Essays about the joys of rereading seem to be a perennial thing. Just search “joy of rereading” and you’ll see. I’ve read a few essays about this and they’re fine. But I’ve yet to find one that really gets into what I see as the juicy territory of how and why we reread.
So this is a first foray into the possible mechanics of the desire that drives us to return to particular books. Also, is there a small set of common reasons we do this? Or is it entirely personal and hidden, even from us as we keep doing it, a compulsion words can only approach without capturing? This first attempt will be expansive and general. Maybe I’ll write about some specific books later. For now, some more questions and a few awkward leaps toward some kind of answer.
I hope to have some new posts up soon. In the meantime, here’s an essay I wrote about Australian author Gerald Murnane. It appeared in Music & Literature No. 3 many years ago, but never made it online. Thanks for reading!
Gerald Murnane’s Exquisite Failures
I saw nothing absurd in what I was doing—sitting at the heart of the scene I had dreamed of fifteen years before and yet dreaming further of another scene that would lead me at last into the real world. I had the pleasant suspicion that I was about to complete a neat pattern I had often admired as a subject of fiction. I might have been about to demonstrate that at the heart of every scene assumed to be real was at least one character imagining further scenes that would be closer still to reality. —Gerald Murnane
Gerald Murnane’s Landscape with Landscape comprises six interlinked narratives that echo one another, evoking a sort of chorus or book of possible lives about an anonymous, would-be writer.
The collection’s title is one we might expect to find on a gallery wall beside a symbolic realist painting. It might spur us to imagine a layered representation of a panoramic scene, complete in one sense yet with any given image partially concealing several others. Murnane’s choice to title this book as if it were a landscape painting is no gimmick: its six narrators are writers in the suburbs of Melbourne who are all obsessed with an abstract notion they call “landscape”—a metonym for a certain purpose in their lives, a far-off yet “peculiarly real” place inside each writer—and who have a common desire to hold such a place in their minds. Protecting the meaning of this private landscape and its purity as an idea secretly alive within them, in order to capture some or another part of it in their fiction, is the narrators’ shared tragicomic vocation.
At times I feel utterly ravenous online, with this belief that today I can defeat it all, beat back the internet’s power over me if I can find the perfect content each day to soothe my soul. But there’s so much out there and so little of what I really desire, in between all we’re forced to view, that stays with me.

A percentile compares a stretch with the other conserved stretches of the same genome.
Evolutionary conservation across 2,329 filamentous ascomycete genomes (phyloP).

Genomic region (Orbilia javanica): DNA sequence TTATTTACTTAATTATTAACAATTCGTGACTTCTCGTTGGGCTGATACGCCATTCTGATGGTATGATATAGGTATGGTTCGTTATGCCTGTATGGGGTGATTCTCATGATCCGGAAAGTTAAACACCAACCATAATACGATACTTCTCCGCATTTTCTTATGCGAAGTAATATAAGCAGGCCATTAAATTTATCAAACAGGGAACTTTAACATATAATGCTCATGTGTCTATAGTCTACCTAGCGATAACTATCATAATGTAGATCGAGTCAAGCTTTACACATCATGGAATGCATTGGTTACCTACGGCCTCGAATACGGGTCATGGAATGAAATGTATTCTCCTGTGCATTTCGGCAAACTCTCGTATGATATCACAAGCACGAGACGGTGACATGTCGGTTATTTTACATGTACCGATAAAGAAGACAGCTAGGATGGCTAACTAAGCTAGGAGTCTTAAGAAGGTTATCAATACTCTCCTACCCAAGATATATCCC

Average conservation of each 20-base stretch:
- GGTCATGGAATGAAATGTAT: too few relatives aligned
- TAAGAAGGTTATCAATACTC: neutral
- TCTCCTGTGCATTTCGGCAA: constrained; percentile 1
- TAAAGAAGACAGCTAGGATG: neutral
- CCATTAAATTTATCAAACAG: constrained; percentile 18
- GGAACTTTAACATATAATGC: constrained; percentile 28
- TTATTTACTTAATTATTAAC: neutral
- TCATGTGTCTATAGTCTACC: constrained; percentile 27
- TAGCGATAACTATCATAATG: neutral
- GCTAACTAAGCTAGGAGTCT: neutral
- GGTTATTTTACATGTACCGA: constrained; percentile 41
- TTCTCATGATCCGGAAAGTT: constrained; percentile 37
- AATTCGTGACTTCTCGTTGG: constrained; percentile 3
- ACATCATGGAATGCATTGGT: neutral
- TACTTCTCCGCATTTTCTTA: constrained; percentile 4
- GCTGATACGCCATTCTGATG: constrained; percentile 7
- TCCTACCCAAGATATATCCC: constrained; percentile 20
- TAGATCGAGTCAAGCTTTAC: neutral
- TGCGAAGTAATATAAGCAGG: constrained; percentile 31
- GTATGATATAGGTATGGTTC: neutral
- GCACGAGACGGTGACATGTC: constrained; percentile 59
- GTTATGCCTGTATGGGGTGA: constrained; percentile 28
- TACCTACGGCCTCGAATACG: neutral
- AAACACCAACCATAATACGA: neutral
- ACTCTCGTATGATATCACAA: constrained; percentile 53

Feeling overwhelmed and frantic about the internet is also a bit like prayer, or how I used to imagine prayer might work. Neurons firing within my gray matter produce a signal? Out there some kind of interstellar transit occurs. Riding the ripple of a gravitational wave toward the God-system with other prayers. Sort of waved through the gates by the angels after dodging demons and asteroids to reach another dimension that’s not a dimension, sideways across time into time outside of time, like the “Other” category of my phone’s daily report of my screen time.
I have a new essay in 3:AM Magazine called “The President’s Bucket.” It’s a hybrid piece that includes a dark fable. I wrote it at the invitation of Andrew Gallix for the journal’s ongoing “3:AM in Lockdown” series.
My contribution was the forty-fifth in the series, among artworks, writing, videos and more by a fantastic group that includes Joanna Walsh, Joseph Schreiber, Rachael de Moravia, Anna Vaught, and Steven J. Fowler. I’m finding it to be essential reading for two main reasons. First is that it shows of course the current state of the world during the coronavirus shutdown. But it also reveals how creative people are getting by, while taking care of themselves and their loved ones, while somehow generating new work.
The next morning my Dad is back at his camp to start his great hunt again. The heat keeps him awake. He rarely sleeps. Cicadas buzz like little machines in the trees. He has no bullets, but he wields his knife. He eats cicadas when he gets hungry, or kills a lizard. Sometimes I ride my kangaroo to bring him pork chops and apple sauce. The part of the woods that Ronald Reagan burned down are all grown back.
My grandfather is at the top of the mountain looking for my grandmother. She’s been missing for years and each summer she’s been gone her earthquakes destroy more of the town. Soon, everyone has left. My grandfather stays and promises to find his wife and learn why she’s done this for so long.
Me and my mom and my sisters move back to the house. My father stays in the woods. He keeps hunting Jesus. He walks with a knife and studies the blood from when he shot Jesus once and gave him five wounds. He follows the trail of big red drops through the woods and into the corn field where the Berlin Wall has reappeared. He cannot cross. He has not seen Jesus for years. The weather gets hot. The heat makes my Mom fight with my sisters who skip school to fish all day and night in the canal. They dive in with sharp sticks and spear fish. One night my Mom sneaks over and locks them in their room. When she finally unlocks their door she says, “No more fish!” and breaks their wooden spears. My sisters walk past me and yell, “Don’t you follow us!”